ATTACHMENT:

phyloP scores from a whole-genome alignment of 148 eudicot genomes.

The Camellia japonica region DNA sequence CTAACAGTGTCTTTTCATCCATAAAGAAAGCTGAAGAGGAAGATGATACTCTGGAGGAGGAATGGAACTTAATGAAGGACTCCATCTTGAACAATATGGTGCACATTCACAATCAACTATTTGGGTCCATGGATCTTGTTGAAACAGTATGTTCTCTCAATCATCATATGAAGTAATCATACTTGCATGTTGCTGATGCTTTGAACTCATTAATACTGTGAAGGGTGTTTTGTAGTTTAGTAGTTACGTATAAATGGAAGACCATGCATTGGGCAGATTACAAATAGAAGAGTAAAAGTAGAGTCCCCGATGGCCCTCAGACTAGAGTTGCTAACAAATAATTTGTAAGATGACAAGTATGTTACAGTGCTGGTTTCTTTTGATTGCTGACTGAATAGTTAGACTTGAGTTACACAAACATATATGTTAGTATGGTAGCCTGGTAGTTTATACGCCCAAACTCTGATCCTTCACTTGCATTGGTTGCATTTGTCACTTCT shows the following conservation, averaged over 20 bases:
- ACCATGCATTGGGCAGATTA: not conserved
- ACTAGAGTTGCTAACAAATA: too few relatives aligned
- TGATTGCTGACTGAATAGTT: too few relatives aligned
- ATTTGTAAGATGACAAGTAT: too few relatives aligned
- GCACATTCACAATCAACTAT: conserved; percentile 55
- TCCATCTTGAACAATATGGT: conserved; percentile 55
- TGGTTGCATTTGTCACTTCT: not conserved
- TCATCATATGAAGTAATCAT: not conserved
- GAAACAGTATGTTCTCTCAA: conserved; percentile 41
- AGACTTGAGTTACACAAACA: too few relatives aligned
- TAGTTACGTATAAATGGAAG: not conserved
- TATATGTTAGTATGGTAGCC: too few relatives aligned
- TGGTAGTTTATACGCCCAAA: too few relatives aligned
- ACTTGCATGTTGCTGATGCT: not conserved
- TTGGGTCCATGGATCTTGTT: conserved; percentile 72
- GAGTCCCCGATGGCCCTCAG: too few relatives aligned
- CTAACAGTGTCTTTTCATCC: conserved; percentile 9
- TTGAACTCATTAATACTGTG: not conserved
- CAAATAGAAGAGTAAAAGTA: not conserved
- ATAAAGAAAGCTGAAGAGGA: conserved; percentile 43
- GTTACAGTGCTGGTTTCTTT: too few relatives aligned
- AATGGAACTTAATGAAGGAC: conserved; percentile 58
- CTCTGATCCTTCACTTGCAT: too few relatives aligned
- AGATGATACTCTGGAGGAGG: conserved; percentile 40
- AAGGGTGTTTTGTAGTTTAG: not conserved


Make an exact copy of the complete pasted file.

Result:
phyloP scores from a whole-genome alignment of 148 eudicot genomes.

The Camellia japonica region DNA sequence CTAACAGTGTCTTTTCATCCATAAAGAAAGCTGAAGAGGAAGATGATACTCTGGAGGAGGAATGGAACTTAATGAAGGACTCCATCTTGAACAATATGGTGCACATTCACAATCAACTATTTGGGTCCATGGATCTTGTTGAAACAGTATGTTCTCTCAATCATCATATGAAGTAATCATACTTGCATGTTGCTGATGCTTTGAACTCATTAATACTGTGAAGGGTGTTTTGTAGTTTAGTAGTTACGTATAAATGGAAGACCATGCATTGGGCAGATTACAAATAGAAGAGTAAAAGTAGAGTCCCCGATGGCCCTCAGACTAGAGTTGCTAACAAATAATTTGTAAGATGACAAGTATGTTACAGTGCTGGTTTCTTTTGATTGCTGACTGAATAGTTAGACTTGAGTTACACAAACATATATGTTAGTATGGTAGCCTGGTAGTTTATACGCCCAAACTCTGATCCTTCACTTGCATTGGTTGCATTTGTCACTTCT shows the following conservation, averaged over 20 bases:
- ACCATGCATTGGGCAGATTA: not conserved
- ACTAGAGTTGCTAACAAATA: too few relatives aligned
- TGATTGCTGACTGAATAGTT: too few relatives aligned
- ATTTGTAAGATGACAAGTAT: too few relatives aligned
- GCACATTCACAATCAACTAT: conserved; percentile 55
- TCCATCTTGAACAATATGGT: conserved; percentile 55
- TGGTTGCATTTGTCACTTCT: not conserved
- TCATCATATGAAGTAATCAT: not conserved
- GAAACAGTATGTTCTCTCAA: conserved; percentile 41
- AGACTTGAGTTACACAAACA: too few relatives aligned
- TAGTTACGTATAAATGGAAG: not conserved
- TATATGTTAGTATGGTAGCC: too few relatives aligned
- TGGTAGTTTATACGCCCAAA: too few relatives aligned
- ACTTGCATGTTGCTGATGCT: not conserved
- TTGGGTCCATGGATCTTGTT: conserved; percentile 72
- GAGTCCCCGATGGCCCTCAG: too few relatives aligned
- CTAACAGTGTCTTTTCATCC: conserved; percentile 9
- TTGAACTCATTAATACTGTG: not conserved
- CAAATAGAAGAGTAAAAGTA: not conserved
- ATAAAGAAAGCTGAAGAGGA: conserved; percentile 43
- GTTACAGTGCTGGTTTCTTT: too few relatives aligned
- AATGGAACTTAATGAAGGAC: conserved; percentile 58
- CTCTGATCCTTCACTTGCAT: too few relatives aligned
- AGATGATACTCTGGAGGAGG: conserved; percentile 40
- AAGGGTGTTTTGTAGTTTAG: not conserved